Every so often you find that your cooking is in a rut and that you regurgitate the same recipes again and again. If you need a change of pace or are looking for healthier food alternatives I would, without a doubt, recommend Japanese food.
There is no sense in me going on about its health benefits. The beauty of Japanese women speaks for itself. Their delicious ultra healthy diet bestows them with lustrous hair, perfect skin and thin frames. In Asian hotels I do try and catch a glimpse of what they eat for breakfast: miso soup, fish or omelettes and am quick to hide my naughty pain-au-chocolat and bacon.
Dalian has a population of about 6,000 Japanese people so you are always bound to find good Japanese restaurants and ingredients. Jiu Guang has a great selection of Japanese style meats and ingredients. It’s pricey, but worth it unless you are an ace at meat chopping and slicing.
My Japanese pantry contains the following: miso paste of various colors and flavors, sake, mirin, wasabi, pickled ginger, soba, tofu, ichimi togarashi and seaweeds like hijiki and wakame.
With great speed and little equipment you can prepare most Japanese dishes. A bowl of miso with clams or tofu and seaweed is never more than 10 minutes away. Chicken teriyaki, a dish adored by children the world over, can be made in a flash.
In Japan, fish is revered and eaten in many ways from baked in salt to sushi. Rice, like in China, is a staple and vegetables accompany every meal. What makes Japan distinct is an emphasis on aesthetic harmony that compared to other countries is a critical part of food culture. The food is presented in a myriad of plates in all shapes, colors and sizes. Meals are also balanced by containing the five flavors: sour, salty, sweet, bitter and spicy. If you fall in love with Japanese food like me do rush to the top of floor of theTea Market and get yourself cheap Japanese bowls and dishes from the dusty and messy restaurant supply store there.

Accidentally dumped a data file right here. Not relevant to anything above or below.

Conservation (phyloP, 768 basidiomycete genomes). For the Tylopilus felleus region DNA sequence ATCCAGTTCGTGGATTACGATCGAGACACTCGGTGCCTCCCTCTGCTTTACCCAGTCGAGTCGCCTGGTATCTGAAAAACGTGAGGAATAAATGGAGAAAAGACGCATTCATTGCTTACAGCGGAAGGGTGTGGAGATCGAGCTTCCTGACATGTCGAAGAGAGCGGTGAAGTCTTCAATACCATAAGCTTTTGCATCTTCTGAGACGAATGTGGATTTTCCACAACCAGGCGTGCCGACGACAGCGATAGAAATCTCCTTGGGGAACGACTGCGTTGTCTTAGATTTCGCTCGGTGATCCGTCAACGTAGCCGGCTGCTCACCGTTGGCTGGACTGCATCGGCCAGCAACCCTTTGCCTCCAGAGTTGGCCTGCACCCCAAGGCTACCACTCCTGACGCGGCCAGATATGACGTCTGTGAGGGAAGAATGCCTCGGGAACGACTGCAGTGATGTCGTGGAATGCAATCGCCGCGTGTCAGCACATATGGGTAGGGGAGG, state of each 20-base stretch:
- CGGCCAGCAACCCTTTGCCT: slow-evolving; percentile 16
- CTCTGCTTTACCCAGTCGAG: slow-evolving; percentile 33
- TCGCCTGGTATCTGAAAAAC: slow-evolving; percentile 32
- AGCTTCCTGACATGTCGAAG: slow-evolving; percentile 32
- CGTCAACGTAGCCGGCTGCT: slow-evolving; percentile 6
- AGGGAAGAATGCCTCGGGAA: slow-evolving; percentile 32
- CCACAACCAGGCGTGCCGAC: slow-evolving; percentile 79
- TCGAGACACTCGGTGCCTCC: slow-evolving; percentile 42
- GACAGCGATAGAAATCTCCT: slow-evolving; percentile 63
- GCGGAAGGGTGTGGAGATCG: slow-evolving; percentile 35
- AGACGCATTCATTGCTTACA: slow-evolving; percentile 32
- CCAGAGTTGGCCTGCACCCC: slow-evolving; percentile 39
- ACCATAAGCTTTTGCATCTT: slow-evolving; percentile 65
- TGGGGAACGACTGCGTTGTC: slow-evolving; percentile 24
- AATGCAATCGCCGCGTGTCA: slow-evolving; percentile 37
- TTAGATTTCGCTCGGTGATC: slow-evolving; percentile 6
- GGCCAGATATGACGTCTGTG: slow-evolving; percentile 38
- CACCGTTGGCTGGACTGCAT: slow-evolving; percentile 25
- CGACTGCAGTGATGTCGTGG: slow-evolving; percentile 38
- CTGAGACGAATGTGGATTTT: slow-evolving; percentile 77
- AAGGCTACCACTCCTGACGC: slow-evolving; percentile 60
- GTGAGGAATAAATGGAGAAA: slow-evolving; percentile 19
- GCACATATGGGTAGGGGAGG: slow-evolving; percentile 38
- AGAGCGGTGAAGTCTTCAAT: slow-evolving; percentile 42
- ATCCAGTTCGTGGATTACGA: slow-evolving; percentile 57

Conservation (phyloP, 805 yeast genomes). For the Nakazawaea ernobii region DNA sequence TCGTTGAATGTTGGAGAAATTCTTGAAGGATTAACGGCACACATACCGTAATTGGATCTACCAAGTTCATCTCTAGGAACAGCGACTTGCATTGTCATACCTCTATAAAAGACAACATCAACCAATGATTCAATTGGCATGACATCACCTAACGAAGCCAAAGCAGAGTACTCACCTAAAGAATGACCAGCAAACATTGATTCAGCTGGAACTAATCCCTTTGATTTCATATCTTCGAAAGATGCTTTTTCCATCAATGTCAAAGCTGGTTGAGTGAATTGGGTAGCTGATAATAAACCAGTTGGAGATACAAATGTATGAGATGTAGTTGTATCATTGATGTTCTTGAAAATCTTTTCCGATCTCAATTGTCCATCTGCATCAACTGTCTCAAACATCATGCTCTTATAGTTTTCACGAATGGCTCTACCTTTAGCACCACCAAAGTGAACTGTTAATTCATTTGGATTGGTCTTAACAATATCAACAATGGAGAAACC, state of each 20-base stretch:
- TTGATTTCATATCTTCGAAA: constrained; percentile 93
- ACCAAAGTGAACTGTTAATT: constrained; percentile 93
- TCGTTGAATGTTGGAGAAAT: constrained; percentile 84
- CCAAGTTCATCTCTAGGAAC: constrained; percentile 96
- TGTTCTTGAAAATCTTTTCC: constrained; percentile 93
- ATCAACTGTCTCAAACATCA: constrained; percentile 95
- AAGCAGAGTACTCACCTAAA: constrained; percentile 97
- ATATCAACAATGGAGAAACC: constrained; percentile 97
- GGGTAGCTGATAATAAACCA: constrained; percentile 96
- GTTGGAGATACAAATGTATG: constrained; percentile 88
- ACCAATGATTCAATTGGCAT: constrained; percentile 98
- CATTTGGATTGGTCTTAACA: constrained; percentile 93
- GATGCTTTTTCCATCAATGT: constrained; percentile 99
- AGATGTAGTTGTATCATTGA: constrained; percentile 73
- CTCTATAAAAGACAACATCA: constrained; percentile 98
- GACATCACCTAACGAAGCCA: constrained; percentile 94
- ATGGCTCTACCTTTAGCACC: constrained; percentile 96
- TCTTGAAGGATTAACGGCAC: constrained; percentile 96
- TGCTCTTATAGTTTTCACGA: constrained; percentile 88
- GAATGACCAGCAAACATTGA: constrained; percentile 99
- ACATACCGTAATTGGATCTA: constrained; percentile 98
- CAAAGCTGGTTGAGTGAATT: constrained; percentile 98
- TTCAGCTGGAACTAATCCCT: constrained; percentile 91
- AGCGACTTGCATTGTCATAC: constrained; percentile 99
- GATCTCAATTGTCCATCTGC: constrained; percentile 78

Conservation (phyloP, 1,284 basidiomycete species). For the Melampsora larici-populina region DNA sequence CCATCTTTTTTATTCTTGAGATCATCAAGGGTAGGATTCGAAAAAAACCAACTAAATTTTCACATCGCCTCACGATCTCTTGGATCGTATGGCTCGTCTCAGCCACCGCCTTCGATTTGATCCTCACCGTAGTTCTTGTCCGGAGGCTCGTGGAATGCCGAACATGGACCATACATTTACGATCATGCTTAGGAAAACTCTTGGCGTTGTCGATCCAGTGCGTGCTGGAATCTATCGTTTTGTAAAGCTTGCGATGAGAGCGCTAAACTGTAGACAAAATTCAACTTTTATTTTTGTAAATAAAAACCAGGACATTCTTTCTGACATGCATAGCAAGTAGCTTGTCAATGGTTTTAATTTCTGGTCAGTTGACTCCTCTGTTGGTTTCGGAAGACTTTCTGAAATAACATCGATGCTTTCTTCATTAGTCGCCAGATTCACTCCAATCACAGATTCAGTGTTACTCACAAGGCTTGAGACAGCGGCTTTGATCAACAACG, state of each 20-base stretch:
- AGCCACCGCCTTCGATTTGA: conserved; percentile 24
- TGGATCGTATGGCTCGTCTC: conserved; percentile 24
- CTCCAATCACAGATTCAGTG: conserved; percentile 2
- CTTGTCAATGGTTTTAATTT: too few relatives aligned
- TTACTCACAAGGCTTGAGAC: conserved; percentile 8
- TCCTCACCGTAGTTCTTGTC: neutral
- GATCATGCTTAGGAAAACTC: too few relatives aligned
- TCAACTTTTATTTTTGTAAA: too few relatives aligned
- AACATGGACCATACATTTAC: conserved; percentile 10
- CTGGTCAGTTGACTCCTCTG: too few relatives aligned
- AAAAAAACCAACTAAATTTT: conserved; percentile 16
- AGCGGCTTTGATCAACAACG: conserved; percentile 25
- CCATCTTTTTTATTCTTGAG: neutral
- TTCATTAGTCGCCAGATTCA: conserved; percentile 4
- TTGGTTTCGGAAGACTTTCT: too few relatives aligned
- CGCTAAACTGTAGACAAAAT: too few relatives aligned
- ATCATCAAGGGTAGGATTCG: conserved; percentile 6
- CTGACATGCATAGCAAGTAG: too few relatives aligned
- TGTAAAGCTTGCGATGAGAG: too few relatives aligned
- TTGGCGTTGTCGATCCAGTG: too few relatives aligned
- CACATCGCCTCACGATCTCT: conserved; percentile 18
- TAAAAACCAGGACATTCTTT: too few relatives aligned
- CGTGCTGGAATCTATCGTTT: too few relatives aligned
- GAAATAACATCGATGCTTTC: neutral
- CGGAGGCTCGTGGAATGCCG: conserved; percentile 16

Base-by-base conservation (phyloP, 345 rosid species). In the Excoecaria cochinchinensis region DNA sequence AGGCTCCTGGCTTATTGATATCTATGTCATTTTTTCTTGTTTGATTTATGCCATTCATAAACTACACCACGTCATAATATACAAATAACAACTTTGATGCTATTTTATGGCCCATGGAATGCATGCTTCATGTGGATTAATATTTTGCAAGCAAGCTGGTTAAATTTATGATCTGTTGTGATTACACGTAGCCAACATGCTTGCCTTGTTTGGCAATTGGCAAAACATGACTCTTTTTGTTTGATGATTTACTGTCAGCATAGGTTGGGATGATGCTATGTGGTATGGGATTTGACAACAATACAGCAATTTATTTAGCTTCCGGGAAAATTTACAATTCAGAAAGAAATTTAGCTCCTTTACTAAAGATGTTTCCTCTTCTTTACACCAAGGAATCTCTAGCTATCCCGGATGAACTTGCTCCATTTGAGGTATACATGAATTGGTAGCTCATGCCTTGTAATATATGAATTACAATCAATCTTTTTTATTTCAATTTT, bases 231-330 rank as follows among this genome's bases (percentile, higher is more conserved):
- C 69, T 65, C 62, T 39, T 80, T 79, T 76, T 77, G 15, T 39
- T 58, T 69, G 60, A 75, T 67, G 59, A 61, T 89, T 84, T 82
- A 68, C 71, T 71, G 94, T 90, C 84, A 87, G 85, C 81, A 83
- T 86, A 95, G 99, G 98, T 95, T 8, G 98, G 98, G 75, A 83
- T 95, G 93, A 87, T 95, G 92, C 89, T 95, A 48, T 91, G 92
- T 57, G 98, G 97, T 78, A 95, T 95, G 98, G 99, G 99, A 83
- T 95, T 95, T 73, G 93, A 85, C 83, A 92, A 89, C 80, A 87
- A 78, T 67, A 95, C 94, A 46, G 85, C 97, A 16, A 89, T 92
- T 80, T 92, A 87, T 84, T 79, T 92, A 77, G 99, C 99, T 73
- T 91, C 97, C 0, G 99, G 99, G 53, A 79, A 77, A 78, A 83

Japanese cold dishes are easy, beautiful and can be made ahead.
Tofu with bonito flakes and green onion
- 1 block of silken tofu
- 1 green onion thinly sliced
- ½ cup of bonito flakes
- 2 tsp. grated ginger
- soy sauce
Cut the tofu into 4 portions or smaller if you desire.
Put in individual plates and sprinkle with the ginger, green onion and bonito flakes.
Drizzle with the soy sauce.
Hijiki with carrots
- 1 cup of dried hijiki
- 2 tbsp of vegetable oil
- 2 small carrots, julienned
- 1 cup of dashi (bonito stock)
- 3 tbsp soy sauce
- 3 tbsp mirin
- 1 tsp sugar
Soak the hijiki for about 5 minutes. Drain and rinse. In a wok add vegetable oil and stir fry hijiki until soft. Add carrots and stir-fry for a couple of minutes. Add bonito stock and simmer until carrots are tender for about 10 minutes depending on size of carrots. Add mirin, sugar and soy sauce.
Spinach with sesame paste
- 300 grs of spinach
- 3 tablespoons of sesame paste
- ½ tsp of sugar
- 2 tbsp of dash (bonito stock)
- 1 tbsp soy sauce
- 1 tbsp sesame seeds
Bring salted water to a boil and add the spinach. Boil for a minute. Rinse with cold water and squeeze firmly and cut into small sections. Mix sesame paste, sugar, dash and soy sauce to make dressing. Mix with spinach and serve. Sprinkle with sesame seeds.